Riya Finds Business Model in Fashion

Photo recognition startup Riya has dramatically changed course, and is setting up shop today at Like.com as a visual search engine for jewelry, handbags, watches, and shoes. The land of women’s fashion is a bit of a leap for most any Silicon Valley company, but Riya does have the big advantage of jumping into a demographic that is not polluted by redundant tech startups pitching their wares.

Sure, there are lots of shopping search engines (some of whom we’ve written about lately), and an increasing number of them, such as ShopWiki and Become.com, do color search. What Riya is doing is using its photo recognition technology to help shoppers find products that are similar in ways that are harder to input or describe, such as the strappiness or heel of a sandal, or the pattern of a fabric.

For now, the way this works is users can page through pictures of celebrities (kept up to date through a deal with Getty Images), then zero in on a particular bracelet or handbag they like and find similar products for sale (from about 200 online merchants who have signed up for affiliate programs). Users can also input text descriptors like “flower pendant” or choose from categories to get a search going.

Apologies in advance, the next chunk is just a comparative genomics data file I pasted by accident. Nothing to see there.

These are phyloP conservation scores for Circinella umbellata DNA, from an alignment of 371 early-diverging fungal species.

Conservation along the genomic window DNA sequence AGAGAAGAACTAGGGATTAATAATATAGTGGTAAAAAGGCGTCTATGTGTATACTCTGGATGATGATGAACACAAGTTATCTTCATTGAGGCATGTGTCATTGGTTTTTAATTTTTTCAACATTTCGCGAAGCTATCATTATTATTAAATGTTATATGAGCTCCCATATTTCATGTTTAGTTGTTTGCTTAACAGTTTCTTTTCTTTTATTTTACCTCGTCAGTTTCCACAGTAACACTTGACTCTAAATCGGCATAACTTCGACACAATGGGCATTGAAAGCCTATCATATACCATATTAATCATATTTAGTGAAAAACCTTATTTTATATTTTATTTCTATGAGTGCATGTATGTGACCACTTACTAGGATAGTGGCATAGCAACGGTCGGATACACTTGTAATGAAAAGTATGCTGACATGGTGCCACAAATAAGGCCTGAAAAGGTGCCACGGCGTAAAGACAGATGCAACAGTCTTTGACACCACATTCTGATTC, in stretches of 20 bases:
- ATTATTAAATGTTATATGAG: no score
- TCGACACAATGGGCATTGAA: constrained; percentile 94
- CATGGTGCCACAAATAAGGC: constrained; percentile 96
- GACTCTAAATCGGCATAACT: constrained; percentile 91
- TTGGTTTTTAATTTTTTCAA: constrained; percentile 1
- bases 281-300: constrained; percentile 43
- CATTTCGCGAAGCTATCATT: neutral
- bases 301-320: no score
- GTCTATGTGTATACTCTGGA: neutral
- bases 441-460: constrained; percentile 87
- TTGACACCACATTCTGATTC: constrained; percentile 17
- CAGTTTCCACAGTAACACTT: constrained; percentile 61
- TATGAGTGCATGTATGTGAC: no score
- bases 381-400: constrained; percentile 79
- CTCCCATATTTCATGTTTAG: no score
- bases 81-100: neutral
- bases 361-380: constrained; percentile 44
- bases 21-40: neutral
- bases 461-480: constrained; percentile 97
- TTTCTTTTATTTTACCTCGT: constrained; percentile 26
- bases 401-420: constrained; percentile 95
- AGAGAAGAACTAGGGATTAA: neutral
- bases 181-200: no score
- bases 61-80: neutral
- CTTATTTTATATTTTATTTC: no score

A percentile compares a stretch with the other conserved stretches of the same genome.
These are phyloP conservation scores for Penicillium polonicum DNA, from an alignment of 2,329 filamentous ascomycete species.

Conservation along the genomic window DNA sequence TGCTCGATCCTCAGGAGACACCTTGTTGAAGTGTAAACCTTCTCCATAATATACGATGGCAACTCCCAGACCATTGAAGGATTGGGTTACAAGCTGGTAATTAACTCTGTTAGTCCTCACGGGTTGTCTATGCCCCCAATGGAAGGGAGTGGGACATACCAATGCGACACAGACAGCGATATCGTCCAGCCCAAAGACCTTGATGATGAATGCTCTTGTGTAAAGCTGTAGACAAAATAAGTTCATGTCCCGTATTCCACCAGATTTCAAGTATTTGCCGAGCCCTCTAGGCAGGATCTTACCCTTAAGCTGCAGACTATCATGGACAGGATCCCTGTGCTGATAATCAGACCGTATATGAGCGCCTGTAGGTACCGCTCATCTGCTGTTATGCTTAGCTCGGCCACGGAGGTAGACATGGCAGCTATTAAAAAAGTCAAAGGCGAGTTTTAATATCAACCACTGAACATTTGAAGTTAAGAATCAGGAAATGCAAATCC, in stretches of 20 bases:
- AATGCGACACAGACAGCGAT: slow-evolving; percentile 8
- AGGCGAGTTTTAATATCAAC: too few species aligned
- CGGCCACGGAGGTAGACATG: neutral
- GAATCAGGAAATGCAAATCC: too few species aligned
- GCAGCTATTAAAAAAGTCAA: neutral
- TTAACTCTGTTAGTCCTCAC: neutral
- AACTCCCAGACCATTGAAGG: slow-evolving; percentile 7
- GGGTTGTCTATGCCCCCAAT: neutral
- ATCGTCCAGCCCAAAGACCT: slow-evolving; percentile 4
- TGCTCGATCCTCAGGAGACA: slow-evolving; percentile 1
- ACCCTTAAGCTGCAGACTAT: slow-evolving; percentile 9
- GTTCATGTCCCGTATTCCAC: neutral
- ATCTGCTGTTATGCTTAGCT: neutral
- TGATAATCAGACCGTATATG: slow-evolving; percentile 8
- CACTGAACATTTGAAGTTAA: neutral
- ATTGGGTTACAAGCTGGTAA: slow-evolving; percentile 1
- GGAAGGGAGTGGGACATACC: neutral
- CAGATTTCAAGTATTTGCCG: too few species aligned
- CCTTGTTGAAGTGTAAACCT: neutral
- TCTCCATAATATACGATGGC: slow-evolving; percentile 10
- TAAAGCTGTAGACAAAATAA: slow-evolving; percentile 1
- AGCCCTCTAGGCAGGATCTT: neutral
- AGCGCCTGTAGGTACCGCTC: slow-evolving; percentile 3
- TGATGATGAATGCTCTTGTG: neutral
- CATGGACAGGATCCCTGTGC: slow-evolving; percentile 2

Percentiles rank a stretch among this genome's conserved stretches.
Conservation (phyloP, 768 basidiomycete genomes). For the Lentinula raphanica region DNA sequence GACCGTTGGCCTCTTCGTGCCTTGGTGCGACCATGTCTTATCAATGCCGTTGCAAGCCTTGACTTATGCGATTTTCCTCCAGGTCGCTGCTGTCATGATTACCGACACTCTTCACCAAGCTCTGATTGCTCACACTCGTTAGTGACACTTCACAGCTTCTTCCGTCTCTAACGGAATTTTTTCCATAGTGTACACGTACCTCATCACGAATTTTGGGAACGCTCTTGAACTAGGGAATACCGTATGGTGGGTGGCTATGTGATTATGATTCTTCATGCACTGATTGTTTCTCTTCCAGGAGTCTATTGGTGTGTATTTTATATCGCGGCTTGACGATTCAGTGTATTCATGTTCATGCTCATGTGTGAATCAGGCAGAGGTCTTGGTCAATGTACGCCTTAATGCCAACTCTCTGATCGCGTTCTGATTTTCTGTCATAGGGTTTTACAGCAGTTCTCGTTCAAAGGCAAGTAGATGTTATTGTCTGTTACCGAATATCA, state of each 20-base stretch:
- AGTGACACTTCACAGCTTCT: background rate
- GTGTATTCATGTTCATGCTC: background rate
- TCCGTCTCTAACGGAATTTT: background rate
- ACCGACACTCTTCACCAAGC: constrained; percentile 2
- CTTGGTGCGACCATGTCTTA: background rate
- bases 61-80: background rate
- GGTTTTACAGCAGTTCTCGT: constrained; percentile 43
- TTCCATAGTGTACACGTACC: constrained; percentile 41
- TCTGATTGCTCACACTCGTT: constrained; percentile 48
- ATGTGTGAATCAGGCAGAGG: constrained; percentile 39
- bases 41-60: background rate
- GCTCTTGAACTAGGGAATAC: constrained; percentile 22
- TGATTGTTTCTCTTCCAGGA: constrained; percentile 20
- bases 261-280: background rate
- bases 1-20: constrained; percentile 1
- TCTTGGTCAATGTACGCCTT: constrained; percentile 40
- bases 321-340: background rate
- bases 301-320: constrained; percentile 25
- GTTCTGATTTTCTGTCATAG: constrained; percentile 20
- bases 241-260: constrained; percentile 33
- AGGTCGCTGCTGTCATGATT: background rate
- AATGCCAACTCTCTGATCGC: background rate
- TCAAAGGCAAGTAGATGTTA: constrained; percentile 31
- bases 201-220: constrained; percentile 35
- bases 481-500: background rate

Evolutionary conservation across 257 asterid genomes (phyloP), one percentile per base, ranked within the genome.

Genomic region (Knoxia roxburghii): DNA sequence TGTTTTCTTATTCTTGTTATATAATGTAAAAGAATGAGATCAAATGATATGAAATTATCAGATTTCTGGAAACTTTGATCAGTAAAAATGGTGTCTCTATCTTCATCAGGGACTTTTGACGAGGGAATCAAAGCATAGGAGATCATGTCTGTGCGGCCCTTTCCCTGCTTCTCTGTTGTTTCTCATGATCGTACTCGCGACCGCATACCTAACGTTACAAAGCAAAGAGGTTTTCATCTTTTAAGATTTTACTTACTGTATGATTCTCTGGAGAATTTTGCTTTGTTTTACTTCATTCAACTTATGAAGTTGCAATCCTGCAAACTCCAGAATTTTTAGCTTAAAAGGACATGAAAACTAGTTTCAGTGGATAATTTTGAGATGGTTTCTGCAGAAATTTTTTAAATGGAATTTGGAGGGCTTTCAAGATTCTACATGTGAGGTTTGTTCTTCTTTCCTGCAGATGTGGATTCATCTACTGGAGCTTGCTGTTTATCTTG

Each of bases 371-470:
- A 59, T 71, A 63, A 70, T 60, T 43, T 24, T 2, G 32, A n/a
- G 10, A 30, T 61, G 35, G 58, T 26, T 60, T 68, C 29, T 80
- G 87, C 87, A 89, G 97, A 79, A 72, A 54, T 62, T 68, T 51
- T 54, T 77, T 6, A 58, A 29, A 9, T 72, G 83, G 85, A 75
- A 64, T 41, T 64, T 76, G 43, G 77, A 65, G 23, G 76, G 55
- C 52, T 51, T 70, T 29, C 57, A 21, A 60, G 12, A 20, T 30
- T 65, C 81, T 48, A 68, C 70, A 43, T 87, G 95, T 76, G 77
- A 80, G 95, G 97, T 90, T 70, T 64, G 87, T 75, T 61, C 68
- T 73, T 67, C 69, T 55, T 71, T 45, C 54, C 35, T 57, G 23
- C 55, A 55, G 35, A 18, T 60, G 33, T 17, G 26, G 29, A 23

The cool parts of the implementation reveal themselves once you’ve started a search. You can refocus any query by selecting an item and dragging the cursor over the part of an image you really like. After you tell the search engine to focus in on either the color or shape of the swatch, it redoes the search to your liking. There are all the best-of-breed features from other vertical search engines — sliders, dynamic checkboxes for narrowing to certain brands and stores that come up in a search, and “breadcrumbs” done visually display using thumbnails to show your search path.

So how well does it work? Riya CEO Munjal Shah showed me a bunch of searches that worked really well, like strappy red high heels and a busily patterned bag, but when we got off-script with a shiny necklace, the results were much more unimpressive. Since the site went live tonight, I’ve had more trouble than I would expect finding a search that returns high enough quality of results to get a screenshot. I do think this is a cool idea but it’s not dazzlingly good yet. We also asked about matching accessories across outfits and inputting our own pictures as search queries — Shah assures us that these features, as well as social tools and expanded categories, are coming soon.

Shah admits that part of the allure of the new product is “the threshold of success is lower.” The claim is, shoppers don’t mind a slightly different handbag than the one Scarlett Johansson was carrying at that movie premiere last night; they find it interesting. With facial recognition, there’s no room for error. (Riya has left its facial recognition search engine at Riya.com, though it has been neglected in favor of the new product for the last eight months.) For those who want to dig a bit deeper, Shah, who is not a bad storyteller, has been chronicling his strategy shift in a series of posts on his own blog.